While many analysts agree that the recession is over, there is no consensus as to when the recovery will kick in. Put ten economists in a room and you’ll get thirteen different opinions.
Since there is very little “value-free” economic research, a great deal of data collection, analysis and reporting is partisan to the nth degree. Don’t expect economists at the AFL-CIO and those at the U.S. Chamber of Commerce to walk down the same path as they collect information, design their studies, analyze and report. Think prosecuting attorney vs. defense attorney and you’ll get the picture.
Since the Federal Reserve Board is among the “least non-credible institutions” in reporting on the state of the economy, let’s see what they say.
The Board’s Federal Open Market Committee met in November and reported that economic activity is picking up a bit and that labor market deterioration is abating. (Had the board taken field trips to Michigan, Rhode Island, California and South Carolina where unemployment hovers near double digits and auto-making and manufacturing in other sectors are stagnant, they might have tempered their report.)
The Fed also asserted that household spending appears to be expanding at a moderate rate, though constrained by a weak labor market, modest income growth, lower housing wealth and tight credit. Additionally, businesses are still cutting back on fixed investment (though at a slower pace) and remain reluctant to add to payrolls.
While discussion on economic recovery will heat up after the first of the year and intensify going into the November 2010 mid-term elections, it is not the macroeconomic-big picture issues that will determine the recovery—it’s shape, pace and depth—but the smaller, closer-to-home ones that confront state and local governments and economies. California and Florida vividly illustrate the point.
Even before the October 2008 financial meltdown, California was drowning in a self-made fiscal mess. It could not pay its bills and began issuing IOUs. State government had expanded faster than income or population, with spending growing 31 percent vs. a five-percent growth in population between 2003 and 2007. Real unemployment exceeds double digits; and added to its fiscal woes, excessively punitive business and environmental regulations have contributed to a loss of 400,000 manufacturing jobs between 2000 and 2007. Industrial employment has gravitated to Texas and Arizona instead. With powerful labor unions—especially government workers—wielding unbridled power and the middle class fleeing the state (even high tech workers are moving to Austin, Salt Lake City and other knowledge centers with better quality of life indicators), California’s fortunes will not improve significantly even after national economic recovery moves into full swing.
As for the Sunshine State, the situation is better but still grim. Florida’s economy is shrinking, with population in the nation’s 4th largest state dropping by more than 58,000 during the past year. Workers in construction, real estate and mortgage banking have seen their livelihoods disappear, victims of Ponzi-game thinking (and action) of “build-it-and-they-will-come.” With a third of all Florida jobs concentrated in construction and real estate at the height of the boom, and the state one of four (California, Arizona, Michigan and Nevada) accounting for 65 percent of troubled mortgages, recovery will be slow in coming. Add to that a $6 billion budget shortfall, high property and insurance taxes, a lack of affordable housing and severe deficiencies in transportation systems, education and social services, and the picture is not a pretty one. However, the bright side is that Florida is Florida, with a winning climate, steady influx of domestic and foreign tourists, a growing Latin media and entertainment sector, and emerging urban clusters in life sciences, information technology, health care and other knowledge-intensive industries on both coasts and in the center of the state.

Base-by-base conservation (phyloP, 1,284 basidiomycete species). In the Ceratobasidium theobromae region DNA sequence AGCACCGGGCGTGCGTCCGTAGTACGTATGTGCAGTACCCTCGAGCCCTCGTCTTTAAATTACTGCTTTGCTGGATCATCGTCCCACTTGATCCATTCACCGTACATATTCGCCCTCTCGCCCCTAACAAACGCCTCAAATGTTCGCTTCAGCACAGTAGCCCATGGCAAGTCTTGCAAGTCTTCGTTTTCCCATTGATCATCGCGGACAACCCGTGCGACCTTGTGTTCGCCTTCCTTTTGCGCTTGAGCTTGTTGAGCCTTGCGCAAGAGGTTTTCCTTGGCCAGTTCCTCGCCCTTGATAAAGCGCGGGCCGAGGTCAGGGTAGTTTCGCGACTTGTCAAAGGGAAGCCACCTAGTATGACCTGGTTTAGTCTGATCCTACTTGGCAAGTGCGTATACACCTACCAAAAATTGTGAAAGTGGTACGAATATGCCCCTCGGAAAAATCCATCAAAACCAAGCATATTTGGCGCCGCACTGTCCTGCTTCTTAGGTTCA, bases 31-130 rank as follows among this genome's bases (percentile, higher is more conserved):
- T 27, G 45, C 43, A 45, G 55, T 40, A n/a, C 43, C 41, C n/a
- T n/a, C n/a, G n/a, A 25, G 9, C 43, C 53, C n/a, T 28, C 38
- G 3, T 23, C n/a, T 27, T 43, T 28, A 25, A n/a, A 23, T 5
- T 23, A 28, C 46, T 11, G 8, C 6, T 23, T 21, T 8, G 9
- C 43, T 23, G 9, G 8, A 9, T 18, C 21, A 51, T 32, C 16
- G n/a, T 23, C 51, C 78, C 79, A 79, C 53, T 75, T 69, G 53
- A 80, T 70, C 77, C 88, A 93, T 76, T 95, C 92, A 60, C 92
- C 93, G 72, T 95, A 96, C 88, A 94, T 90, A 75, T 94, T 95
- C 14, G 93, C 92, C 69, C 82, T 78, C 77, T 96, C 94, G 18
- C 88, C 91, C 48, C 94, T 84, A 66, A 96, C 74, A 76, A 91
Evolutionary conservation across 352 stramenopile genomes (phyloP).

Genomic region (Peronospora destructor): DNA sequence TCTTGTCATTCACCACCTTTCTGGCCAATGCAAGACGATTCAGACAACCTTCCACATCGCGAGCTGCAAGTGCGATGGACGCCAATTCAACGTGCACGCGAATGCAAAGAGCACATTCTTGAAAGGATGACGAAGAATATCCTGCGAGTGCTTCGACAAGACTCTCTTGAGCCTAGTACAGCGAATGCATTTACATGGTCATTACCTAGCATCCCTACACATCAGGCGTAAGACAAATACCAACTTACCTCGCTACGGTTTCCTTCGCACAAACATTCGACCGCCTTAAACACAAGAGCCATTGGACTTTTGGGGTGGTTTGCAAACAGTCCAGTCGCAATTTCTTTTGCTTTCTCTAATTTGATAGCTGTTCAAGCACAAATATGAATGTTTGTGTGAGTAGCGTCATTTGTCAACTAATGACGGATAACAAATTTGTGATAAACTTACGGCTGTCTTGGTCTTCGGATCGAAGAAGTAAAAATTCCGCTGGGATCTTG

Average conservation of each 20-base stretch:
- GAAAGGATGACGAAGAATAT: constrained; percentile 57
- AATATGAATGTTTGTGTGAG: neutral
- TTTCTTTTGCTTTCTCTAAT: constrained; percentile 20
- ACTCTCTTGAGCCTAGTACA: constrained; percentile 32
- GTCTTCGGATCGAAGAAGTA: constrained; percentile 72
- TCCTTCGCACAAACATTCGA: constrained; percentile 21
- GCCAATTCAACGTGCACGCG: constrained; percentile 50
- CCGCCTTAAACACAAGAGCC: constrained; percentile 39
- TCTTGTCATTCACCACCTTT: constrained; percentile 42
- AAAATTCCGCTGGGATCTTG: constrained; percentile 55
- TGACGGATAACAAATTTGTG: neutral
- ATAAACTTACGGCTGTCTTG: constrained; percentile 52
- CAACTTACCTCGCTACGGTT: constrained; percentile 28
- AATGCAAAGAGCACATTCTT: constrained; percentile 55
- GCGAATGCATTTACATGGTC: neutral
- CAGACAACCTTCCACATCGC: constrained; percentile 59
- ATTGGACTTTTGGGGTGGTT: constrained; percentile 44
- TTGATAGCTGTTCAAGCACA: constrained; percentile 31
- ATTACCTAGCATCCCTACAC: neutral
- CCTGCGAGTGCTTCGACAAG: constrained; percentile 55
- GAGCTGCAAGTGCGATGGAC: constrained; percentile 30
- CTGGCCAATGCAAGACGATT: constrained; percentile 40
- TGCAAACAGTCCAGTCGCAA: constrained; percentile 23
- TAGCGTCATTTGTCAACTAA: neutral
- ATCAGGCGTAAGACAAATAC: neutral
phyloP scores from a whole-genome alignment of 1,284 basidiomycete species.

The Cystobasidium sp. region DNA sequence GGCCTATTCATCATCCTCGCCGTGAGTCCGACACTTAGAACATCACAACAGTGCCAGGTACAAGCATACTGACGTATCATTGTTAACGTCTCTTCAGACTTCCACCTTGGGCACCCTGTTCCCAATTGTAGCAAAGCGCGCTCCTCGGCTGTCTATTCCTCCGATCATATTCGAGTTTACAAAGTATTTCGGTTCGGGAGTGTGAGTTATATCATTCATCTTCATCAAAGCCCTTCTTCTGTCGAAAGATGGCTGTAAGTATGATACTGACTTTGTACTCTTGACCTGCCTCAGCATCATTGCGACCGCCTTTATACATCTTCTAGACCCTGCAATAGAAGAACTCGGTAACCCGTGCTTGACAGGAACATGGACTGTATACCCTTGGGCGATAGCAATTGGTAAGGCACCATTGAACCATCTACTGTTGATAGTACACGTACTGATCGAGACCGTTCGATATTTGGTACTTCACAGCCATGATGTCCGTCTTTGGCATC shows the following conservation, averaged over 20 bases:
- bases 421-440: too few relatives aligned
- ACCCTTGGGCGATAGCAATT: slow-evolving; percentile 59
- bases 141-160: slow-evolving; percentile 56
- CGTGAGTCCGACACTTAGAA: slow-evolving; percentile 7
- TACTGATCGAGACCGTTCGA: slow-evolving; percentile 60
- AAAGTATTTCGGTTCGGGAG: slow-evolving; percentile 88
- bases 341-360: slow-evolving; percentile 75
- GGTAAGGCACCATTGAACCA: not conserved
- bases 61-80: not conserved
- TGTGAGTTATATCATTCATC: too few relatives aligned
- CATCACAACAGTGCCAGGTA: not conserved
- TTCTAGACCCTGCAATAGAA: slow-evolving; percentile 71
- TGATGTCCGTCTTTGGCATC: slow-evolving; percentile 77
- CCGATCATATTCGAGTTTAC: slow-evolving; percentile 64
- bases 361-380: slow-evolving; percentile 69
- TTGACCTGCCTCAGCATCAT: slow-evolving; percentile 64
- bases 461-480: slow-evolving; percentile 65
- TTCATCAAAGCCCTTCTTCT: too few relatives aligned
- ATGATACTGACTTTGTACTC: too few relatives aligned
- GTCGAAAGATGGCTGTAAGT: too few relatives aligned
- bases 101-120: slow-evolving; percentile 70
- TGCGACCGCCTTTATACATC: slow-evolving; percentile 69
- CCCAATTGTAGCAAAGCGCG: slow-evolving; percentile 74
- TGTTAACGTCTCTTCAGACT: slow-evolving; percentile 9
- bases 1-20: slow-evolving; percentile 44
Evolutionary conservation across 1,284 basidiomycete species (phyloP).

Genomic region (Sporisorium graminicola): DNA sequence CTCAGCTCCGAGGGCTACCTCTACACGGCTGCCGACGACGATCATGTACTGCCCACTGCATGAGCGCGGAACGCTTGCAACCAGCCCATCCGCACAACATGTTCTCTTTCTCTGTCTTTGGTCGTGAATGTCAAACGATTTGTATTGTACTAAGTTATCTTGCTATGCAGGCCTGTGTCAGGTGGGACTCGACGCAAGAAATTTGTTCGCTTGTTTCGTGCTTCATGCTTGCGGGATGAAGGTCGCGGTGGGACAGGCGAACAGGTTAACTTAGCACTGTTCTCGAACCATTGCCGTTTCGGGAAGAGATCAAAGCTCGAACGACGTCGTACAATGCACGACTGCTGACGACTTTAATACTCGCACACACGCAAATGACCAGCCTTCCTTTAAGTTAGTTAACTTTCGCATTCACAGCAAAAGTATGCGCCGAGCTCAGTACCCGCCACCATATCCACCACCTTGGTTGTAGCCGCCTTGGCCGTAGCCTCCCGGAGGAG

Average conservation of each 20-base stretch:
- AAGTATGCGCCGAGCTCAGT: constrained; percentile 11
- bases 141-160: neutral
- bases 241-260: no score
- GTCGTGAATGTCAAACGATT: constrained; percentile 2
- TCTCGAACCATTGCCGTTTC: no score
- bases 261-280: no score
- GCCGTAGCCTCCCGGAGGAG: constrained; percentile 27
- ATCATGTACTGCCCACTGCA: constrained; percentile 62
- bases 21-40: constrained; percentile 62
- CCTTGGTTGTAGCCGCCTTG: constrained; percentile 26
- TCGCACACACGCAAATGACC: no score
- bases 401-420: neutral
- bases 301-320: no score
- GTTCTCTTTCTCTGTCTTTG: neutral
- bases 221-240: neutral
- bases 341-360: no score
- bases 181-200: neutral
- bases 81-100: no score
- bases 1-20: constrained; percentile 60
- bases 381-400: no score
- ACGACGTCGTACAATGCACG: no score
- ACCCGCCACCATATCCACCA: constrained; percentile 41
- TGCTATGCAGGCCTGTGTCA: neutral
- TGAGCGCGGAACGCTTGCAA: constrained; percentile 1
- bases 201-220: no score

State-level problems are not confined to fiscal, regulatory and management issues but also encompass major industrial changes that are reshaping (and creating upheaval) in the national economy—mainly the immutable shift from a manufacturing economy to a services one. Whole industries are moving offshore, by choice or necessity; other industries are disappearing; and the entire nature of work and employment is undergoing a paradigm shift. Technological innovation is producing continuous improvements in productivity, resulting in less labor input in both manufacturing and even services. Since redundant labor with one set of skills cannot readily transfer them to “new economy industries” (e.g., a lathe operator cannot assume a job writing software code), higher levels of unemployment and underemployment will characterize the post-recovery economy.
Essentially, the intractable structural problems that confront many states such as Michigan, Ohio, Pennsylvania, Missouri and Connecticut, in addition to California and Florida, and industries that were on the decline even before the recession (e.g., automotive, electrical machinery, steel, electronics, apparel, furniture) will remain long after the recovery is in full swing.
The recession may be over, as many observers assert; but as for recovery, we are not yet out of the woods (no reference to Tiger intended).
The state of the states and the state of declining industries pose challenges far greater than the 18-month deep recession from which we are emerging.
Jerry Haar is a professor of management and international business and an associate dean at FIU’s College of Business Administration. The opinions expressed in this column are the writer’s and do not necessarily reflect the views or opinions of either FIU or the College of Business Administration.
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